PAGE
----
More basic suggestions for those who are seeking shelter from the coming storms of global financial crisis and recession (part 1 here).
While most news coming out of Ukraine regarding the ongoing civil war are merely propaganda designed to make Russia look bad, and hence irrelevant (and vice versa from Russia of course - the only news that matters re: Ukraine is i) what happens with gas deliveries to Europe via Ukraine and ii) the fate of the South Stream pipeline; the rest is mostly noise), it is perhaps a testament to how the global media will observe Russia's response to the latest US sanctions, and hardly improve risk appetite, that as Reuters reports a Russian jet shot down a Ukrainian SU-25 fighter plane that was on military operations over the east of Ukraine.
The sell off was greeted by Chinese buyers as Chinese premiums edged up to just over $1 an ounce on the Shanghai Gold Exchange (SGE).
Gold price drops this year have led to a marked increase in demand for gold as seen in very large increases in ETF holdings (See chart - Orange is Gold, Purple is absolute change in gold ETF holdings). The smart money in Asia, the West and globally continues to use price dips as an opportunity to allocate to gold.
One of today’s most common economic fallacies is that the soaring stock market is evidence of economic recovery. Nothing could be further from the truth. The Fed’s balance sheet has grown more than fourfold since 2008 — to $4.3 trillion — and was used to prop up the “too big to fails.” That money had to go somewhere. Paper money promotes the “quick buck” syndrome like narcotics peddling and hookers on the streets. In a paper money society, the social order visibly deteriorates. Fiat promotes an illusory reality where non-substance like financial speculation and gambling replaces the substance of industrial production and long-term value.
It has been a mixed overnight session, following data out of China first showing that any hopes of ongoing PBOC tapering are dead and buried, following the June report showing money and loan creation (1.08 trillion Yuan up from 871 billion in May and above the 980 billion expected) in China soared, slamming expectations and indicating that Beijing is once again set on masking slowing growth with a surge in money creation. Should the Chinese not so secret any more money laundering channel be plugged this means local inflation may be set to surge in the coming months. More worrying was the release of a big drop in the German ZEW Survey expectations print at 27.1, down from 29.8 and below the expected 28.2. The low print has prompted several banks to warn that Europe's growth spurt has finally ended and there may be substantial downside surprises ahead, and certainly even more cuts to the IMF "forecast" for European growth. Finally, the Portuguese situation may be out of sight, but it is certainly not out of mind as the stock of BES continues to tumble and now the contagion has finally moved over to Espirito Santo Financial Group whose shares dropped to the lowest since 1993. Keep a close eye on this "not so lonely" cockroach.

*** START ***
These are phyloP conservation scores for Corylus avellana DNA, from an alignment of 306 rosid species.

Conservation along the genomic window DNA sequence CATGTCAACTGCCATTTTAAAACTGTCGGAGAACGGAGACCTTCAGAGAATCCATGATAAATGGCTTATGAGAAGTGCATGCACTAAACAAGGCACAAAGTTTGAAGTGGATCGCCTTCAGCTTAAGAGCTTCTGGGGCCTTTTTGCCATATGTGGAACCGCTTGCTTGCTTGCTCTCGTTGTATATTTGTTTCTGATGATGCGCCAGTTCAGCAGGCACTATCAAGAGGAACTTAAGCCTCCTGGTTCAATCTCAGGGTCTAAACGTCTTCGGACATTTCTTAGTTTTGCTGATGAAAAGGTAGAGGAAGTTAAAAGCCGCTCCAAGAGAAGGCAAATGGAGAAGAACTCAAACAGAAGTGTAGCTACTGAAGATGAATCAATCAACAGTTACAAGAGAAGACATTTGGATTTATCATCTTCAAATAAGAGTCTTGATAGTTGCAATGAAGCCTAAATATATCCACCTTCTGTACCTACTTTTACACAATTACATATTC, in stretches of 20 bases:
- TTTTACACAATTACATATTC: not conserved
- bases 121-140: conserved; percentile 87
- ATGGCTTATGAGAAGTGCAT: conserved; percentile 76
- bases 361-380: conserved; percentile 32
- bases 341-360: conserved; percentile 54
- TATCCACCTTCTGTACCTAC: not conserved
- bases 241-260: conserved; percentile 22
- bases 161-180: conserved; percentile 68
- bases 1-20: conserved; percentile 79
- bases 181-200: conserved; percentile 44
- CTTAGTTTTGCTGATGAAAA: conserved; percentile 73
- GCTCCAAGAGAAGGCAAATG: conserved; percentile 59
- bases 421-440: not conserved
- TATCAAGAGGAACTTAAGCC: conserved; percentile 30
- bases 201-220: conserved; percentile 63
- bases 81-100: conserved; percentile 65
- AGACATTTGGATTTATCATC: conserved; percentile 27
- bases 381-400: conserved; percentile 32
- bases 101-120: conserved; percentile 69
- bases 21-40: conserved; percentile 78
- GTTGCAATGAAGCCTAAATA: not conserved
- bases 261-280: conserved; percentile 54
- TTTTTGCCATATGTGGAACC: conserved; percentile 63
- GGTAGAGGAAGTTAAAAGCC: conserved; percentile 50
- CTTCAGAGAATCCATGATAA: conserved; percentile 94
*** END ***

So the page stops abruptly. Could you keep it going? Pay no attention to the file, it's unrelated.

Russia Furious With UK Air Show Visa Refusal, Vows Reponse Before Ukraine Plane Allegedly Shot Down By RussiaSubmitted by Tyler Durden on 07/14/2014 10:26 -0400
Clashes between Ukraine’s government forces and pro-Russia rebels in the east of the country have intensified since President Petro Poroshenko called off a cease-fire July 1. Putin and Merkel met as Russia warned of “irreversible consequences” after the Foreign Ministry said a Ukrainian army shell killed one person in the southern region of Rostov. Ukraine said its military didn’t fire on Russian territory and is ready to help investigate the incident. “Both leaders agreed that, unfortunately, the situation in Ukraine is degrading,” Peskov told reporters after Putin and Merkel met. The Russian leader expressed his “extreme concern” about Ukraine’s continuing offensive operations and today’s “tragedy,” Peskov said. Market shrugs.
Now that the World Cup is over, and following last week's global macro reporting slumber (aside for the Portuguese risk flaring episode of course), things pick up quite a bit in the coming week. Here are the key events.